People often confuse H.S.A.s with other types of health accounts, such as flexible health spending accounts. But unlike F.S.A.s, health savings accounts are portable: If you change jobs or leave the work force, you keep the account. Contribution limits are higher for H.S.A.s, and there is no deadline to spend the cash. Unspent money can be invested for health needs in retirement.
A study published last summer in JAMA Network Open, a journal from the American Medical Association, found that many people with high-deductible insurance didn’t have a health savings account. And more than half who had one had not contributed to it in the previous year. People with health plans bought through a government exchange were more likely to not have an H.S.A., even though the average deductible in the federal marketplace is high enough.
How Has the Pandemic Changed Your Taxes?
Nope. The so-called economic impact payments are not treated as income. In fact, they’re technically an advance on a tax credit, known as the Recovery Rebate Credit. The payments could indirectly affect what you pay in state income taxes in a handful of states, where federal tax is deductible against state taxable income, as our colleague Ann Carrns wrote. Read more.
Mostly. Unemployment insurance is generally subject to federal as well as state income tax, though there are exceptions (Nine states don’t impose their own income taxes, and another six exempt unemployment payments from taxation, according to the Tax Foundation). But you won’t owe so-called payroll taxes, which pay for Social Security and Medicare. The new relief bill will make the first $10,200 of benefits tax-free if your income is less than $150,000. This applies to 2020 only. (If you’ve already filed your taxes, watch for I.R.S. guidance.) Unlike paychecks from an employer, taxes for unemployment aren’t automatically withheld. Recipients must opt in — and even when they do, federal taxes are withheld only at a flat rate of 10 percent of benefits. While the new tax break will provide a cushion, some people could still owe the I.R.S. or certain states money. Read more.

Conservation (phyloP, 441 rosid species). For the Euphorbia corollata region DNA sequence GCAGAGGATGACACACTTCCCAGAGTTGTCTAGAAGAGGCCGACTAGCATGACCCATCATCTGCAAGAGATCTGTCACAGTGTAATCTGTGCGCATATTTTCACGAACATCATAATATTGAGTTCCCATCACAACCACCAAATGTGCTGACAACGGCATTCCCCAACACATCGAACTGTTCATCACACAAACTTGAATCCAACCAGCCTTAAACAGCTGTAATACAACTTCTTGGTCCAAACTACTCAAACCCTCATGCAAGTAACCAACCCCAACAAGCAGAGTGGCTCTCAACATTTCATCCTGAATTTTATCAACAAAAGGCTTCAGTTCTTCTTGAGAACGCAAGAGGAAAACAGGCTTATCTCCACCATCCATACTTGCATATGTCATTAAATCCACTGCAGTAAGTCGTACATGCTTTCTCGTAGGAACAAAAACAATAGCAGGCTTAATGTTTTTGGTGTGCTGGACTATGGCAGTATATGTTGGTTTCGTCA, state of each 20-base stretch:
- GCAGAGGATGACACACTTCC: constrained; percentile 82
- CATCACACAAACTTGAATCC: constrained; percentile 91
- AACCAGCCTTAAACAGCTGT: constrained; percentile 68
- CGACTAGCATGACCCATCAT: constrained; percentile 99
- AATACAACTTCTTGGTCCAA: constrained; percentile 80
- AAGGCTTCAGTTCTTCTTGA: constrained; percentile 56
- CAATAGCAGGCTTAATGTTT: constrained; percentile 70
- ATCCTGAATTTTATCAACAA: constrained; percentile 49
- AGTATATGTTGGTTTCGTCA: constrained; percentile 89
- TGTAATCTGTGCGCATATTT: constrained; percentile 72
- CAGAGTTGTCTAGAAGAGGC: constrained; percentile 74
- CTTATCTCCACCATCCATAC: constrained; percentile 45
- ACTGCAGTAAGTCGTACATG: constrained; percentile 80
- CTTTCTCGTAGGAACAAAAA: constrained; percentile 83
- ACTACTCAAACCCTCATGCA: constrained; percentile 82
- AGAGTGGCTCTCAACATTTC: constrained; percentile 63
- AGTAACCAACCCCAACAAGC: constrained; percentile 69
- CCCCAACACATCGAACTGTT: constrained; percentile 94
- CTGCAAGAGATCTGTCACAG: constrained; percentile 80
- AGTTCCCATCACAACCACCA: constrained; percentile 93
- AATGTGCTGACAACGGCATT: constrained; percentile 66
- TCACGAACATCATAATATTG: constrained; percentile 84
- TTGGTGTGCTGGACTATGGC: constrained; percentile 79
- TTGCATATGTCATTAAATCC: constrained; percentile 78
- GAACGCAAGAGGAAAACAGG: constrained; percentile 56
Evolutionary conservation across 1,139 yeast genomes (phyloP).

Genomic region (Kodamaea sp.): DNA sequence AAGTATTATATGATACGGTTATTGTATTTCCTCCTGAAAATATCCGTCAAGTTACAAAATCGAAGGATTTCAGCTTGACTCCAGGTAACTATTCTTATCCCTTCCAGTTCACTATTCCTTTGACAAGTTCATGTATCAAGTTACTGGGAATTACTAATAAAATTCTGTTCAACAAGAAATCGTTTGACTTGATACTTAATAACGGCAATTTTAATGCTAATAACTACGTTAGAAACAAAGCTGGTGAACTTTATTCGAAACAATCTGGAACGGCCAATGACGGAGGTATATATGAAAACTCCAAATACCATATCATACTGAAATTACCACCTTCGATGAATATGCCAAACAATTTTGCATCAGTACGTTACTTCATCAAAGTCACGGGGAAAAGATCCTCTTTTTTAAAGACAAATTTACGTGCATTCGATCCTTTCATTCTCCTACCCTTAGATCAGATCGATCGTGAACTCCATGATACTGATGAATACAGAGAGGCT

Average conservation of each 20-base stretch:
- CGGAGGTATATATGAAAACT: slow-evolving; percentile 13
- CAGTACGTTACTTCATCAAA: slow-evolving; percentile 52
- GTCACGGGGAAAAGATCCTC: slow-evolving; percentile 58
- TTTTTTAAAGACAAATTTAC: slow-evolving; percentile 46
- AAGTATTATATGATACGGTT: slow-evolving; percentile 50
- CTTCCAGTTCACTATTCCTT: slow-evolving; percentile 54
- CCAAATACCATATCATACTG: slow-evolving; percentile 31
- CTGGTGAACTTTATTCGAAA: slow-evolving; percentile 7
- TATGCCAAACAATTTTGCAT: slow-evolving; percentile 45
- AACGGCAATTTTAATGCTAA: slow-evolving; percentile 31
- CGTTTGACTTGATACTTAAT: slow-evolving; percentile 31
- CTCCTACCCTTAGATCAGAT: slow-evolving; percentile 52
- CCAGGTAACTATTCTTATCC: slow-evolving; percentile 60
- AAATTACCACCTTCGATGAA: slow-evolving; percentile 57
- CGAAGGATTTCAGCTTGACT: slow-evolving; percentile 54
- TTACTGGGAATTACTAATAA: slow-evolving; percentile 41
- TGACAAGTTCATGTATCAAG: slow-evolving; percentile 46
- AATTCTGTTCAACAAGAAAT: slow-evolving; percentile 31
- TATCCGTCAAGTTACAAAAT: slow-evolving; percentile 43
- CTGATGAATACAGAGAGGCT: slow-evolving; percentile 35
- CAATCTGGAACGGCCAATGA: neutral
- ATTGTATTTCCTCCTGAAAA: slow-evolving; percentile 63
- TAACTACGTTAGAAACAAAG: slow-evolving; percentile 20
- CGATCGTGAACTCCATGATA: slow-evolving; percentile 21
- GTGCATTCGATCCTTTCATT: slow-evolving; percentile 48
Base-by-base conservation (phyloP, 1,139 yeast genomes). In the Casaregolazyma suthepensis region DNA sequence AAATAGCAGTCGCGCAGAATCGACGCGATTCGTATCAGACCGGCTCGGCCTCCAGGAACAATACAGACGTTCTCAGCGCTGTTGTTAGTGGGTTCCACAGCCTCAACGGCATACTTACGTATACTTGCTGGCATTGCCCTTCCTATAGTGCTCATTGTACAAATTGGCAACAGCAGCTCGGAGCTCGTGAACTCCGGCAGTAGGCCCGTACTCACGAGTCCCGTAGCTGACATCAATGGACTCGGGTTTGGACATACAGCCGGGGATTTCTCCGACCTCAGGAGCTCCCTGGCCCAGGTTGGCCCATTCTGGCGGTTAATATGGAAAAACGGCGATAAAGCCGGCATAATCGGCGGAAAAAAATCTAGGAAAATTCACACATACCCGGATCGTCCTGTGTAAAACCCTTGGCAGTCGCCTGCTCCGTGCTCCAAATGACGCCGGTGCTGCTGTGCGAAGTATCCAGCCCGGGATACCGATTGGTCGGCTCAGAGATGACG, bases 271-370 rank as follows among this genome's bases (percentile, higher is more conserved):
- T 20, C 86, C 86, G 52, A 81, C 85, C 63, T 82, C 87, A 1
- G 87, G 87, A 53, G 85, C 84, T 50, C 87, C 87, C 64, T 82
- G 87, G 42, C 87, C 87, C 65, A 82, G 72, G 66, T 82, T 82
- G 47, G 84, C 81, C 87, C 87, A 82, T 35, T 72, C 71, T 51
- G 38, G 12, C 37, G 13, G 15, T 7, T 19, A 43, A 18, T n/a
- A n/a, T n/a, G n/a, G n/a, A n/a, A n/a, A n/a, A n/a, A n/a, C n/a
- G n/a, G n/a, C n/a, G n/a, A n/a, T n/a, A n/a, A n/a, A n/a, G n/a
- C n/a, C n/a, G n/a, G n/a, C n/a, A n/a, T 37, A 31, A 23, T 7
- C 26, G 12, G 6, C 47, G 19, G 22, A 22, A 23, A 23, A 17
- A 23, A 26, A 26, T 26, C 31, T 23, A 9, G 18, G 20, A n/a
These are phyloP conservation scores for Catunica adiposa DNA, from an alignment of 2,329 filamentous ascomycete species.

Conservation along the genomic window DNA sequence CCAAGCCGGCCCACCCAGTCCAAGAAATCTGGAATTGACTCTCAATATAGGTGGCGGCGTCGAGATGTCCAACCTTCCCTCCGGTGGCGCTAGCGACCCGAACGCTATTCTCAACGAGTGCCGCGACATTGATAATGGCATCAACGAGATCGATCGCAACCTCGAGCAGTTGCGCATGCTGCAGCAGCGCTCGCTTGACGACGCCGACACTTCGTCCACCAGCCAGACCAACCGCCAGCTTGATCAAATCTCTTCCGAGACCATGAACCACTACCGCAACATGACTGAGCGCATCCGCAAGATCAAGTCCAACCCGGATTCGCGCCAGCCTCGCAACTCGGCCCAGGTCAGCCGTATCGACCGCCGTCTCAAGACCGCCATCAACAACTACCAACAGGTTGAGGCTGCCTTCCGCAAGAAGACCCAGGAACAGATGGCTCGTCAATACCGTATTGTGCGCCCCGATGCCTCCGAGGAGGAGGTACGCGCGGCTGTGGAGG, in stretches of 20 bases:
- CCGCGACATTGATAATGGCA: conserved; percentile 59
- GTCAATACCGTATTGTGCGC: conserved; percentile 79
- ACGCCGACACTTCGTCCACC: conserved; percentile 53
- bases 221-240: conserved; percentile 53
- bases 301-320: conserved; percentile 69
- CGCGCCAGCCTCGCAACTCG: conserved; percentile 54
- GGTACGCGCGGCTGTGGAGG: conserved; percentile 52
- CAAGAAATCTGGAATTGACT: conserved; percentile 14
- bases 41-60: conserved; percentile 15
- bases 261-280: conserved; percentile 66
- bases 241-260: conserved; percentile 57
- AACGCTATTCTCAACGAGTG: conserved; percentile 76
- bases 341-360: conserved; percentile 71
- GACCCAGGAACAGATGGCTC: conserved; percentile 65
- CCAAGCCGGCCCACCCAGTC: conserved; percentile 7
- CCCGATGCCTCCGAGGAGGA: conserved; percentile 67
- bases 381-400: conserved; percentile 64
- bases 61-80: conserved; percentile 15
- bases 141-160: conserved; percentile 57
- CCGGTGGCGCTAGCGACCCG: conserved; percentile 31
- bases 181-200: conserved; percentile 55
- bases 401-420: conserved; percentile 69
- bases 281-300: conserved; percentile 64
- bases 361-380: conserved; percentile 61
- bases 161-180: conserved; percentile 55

Probably not, unless you’re self-employed, an independent contractor or a gig worker. The tax law overhaul of late 2019 eliminated the home office deduction for employees from 2018 through 2025. “Employees who receive a paycheck or a W-2 exclusively from an employer are not eligible for the deduction, even if they are currently working from home,” the I.R.S. said. Read more.